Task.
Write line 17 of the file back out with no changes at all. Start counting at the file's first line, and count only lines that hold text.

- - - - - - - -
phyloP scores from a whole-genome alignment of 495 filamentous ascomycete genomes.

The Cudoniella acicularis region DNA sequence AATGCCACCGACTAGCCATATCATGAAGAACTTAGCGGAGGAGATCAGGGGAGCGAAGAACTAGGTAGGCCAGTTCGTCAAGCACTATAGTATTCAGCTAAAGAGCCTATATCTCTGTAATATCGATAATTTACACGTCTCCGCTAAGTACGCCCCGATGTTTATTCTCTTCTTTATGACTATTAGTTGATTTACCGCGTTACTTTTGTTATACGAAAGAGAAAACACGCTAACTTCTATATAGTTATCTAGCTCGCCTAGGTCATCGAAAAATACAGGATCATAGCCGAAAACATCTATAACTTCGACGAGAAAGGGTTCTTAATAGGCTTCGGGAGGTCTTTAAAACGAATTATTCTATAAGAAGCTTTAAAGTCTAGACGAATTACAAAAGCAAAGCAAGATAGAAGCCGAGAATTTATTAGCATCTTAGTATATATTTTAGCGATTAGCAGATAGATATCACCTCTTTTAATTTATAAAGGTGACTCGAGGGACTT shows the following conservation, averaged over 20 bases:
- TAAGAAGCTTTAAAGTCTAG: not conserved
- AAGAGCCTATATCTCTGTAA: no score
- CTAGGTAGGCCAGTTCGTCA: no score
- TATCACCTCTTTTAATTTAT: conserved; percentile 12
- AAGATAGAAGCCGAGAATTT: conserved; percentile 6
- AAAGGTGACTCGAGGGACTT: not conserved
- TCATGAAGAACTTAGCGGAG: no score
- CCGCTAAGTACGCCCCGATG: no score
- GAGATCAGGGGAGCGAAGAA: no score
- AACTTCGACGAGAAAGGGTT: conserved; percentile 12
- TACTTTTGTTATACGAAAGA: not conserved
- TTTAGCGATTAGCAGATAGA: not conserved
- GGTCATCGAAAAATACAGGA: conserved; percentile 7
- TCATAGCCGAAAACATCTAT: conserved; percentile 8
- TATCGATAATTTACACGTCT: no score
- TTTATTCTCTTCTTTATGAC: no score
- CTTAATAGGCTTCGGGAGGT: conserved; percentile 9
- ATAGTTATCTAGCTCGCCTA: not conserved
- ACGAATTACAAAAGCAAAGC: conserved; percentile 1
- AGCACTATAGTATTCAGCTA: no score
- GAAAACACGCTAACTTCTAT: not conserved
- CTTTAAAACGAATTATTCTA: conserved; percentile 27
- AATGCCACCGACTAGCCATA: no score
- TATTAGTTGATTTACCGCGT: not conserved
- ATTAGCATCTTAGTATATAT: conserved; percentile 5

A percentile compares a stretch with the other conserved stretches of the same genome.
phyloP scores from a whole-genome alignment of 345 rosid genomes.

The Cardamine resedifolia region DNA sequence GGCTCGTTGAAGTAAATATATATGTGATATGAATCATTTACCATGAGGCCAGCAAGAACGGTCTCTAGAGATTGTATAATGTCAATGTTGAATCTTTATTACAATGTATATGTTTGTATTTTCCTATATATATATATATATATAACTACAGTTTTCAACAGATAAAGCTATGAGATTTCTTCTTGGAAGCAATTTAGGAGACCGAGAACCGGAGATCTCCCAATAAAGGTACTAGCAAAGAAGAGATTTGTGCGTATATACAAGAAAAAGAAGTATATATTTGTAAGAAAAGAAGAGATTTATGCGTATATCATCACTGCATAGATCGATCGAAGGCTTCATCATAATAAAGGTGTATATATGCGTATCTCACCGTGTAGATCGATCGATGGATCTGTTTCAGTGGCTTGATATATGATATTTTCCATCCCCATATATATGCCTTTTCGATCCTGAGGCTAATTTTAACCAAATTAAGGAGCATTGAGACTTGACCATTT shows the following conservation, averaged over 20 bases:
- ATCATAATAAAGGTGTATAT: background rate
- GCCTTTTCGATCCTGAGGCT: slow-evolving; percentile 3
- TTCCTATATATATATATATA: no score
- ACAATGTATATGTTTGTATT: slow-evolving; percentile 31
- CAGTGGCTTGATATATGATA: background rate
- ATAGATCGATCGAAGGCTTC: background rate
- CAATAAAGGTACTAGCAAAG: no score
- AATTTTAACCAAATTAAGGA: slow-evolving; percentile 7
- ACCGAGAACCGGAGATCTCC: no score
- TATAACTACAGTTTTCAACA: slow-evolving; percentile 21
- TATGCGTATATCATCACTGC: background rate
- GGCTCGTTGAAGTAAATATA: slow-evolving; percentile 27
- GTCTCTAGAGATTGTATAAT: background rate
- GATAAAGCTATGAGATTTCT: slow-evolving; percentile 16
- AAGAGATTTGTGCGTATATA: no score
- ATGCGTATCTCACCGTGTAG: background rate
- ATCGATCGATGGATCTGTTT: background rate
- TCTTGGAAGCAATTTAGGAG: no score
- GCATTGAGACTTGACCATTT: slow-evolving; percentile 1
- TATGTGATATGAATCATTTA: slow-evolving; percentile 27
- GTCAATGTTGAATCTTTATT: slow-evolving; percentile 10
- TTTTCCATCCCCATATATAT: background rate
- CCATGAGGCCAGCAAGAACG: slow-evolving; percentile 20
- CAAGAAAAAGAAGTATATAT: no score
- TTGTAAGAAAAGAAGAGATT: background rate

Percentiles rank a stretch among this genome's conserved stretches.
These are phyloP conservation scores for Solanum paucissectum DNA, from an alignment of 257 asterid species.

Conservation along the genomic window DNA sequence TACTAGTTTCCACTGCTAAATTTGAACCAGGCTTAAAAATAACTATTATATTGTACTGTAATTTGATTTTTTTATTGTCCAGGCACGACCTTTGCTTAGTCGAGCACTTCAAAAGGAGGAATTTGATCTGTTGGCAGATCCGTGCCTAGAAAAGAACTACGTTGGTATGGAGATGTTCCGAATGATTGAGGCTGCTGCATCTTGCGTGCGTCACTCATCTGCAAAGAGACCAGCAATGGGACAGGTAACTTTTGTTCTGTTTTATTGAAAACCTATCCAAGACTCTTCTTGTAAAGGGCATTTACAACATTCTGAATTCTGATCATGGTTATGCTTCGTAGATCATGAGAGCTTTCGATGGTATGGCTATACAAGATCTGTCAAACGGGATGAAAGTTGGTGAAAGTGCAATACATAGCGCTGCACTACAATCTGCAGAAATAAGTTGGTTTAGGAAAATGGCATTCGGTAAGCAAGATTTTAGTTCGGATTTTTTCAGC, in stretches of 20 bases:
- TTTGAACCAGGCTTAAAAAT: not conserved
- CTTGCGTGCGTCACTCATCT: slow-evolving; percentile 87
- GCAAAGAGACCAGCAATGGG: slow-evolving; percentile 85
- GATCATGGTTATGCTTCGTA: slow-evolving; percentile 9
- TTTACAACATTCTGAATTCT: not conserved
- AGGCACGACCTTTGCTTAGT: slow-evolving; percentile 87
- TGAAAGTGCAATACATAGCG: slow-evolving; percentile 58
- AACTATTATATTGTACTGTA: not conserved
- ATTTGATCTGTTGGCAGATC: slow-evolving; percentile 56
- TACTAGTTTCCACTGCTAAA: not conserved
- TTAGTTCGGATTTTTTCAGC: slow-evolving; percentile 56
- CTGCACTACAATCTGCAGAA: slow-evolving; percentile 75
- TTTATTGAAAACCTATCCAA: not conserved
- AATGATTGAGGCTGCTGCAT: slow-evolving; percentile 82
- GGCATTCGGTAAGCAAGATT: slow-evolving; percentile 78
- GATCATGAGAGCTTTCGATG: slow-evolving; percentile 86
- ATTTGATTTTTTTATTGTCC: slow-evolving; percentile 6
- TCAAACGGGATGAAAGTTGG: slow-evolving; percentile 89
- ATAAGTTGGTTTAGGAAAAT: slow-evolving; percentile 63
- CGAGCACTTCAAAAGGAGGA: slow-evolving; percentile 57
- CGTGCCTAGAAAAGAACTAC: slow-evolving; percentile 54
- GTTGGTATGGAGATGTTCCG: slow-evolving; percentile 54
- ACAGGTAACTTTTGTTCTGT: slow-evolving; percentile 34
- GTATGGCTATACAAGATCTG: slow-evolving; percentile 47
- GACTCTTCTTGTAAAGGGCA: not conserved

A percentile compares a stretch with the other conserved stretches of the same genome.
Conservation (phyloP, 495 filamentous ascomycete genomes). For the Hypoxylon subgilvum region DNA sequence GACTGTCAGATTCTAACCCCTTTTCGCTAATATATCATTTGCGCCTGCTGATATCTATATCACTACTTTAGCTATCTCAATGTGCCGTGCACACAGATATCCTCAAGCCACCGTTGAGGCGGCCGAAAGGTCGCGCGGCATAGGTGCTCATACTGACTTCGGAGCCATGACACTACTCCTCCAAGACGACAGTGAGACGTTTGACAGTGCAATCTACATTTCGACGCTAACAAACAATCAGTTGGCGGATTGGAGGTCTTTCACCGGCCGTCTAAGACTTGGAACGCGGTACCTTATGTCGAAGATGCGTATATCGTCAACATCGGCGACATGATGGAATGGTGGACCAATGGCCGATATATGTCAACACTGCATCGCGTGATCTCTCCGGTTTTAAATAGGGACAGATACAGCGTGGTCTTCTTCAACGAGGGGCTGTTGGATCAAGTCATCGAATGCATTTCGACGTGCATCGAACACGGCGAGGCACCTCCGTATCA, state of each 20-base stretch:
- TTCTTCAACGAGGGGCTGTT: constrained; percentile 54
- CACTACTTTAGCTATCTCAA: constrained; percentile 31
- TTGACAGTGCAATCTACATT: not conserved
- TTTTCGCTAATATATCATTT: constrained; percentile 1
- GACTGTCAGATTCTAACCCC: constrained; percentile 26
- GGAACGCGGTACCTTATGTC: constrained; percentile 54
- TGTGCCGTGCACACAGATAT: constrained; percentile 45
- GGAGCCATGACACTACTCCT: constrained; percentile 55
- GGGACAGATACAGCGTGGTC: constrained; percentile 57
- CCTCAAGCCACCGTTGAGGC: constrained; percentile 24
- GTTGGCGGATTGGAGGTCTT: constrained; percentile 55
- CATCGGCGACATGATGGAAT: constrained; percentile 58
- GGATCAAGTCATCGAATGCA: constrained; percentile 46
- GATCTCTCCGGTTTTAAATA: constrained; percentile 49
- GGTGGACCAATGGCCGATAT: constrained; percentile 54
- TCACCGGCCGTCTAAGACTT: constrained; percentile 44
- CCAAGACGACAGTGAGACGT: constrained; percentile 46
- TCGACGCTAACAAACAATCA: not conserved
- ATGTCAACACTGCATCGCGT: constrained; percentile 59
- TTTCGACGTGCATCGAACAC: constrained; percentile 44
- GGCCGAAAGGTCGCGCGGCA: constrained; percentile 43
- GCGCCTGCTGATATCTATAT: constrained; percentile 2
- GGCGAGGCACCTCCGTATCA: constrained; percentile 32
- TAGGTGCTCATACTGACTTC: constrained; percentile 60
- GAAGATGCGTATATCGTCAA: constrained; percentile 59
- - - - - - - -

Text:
- TATCGATAATTTACACGTCT: no score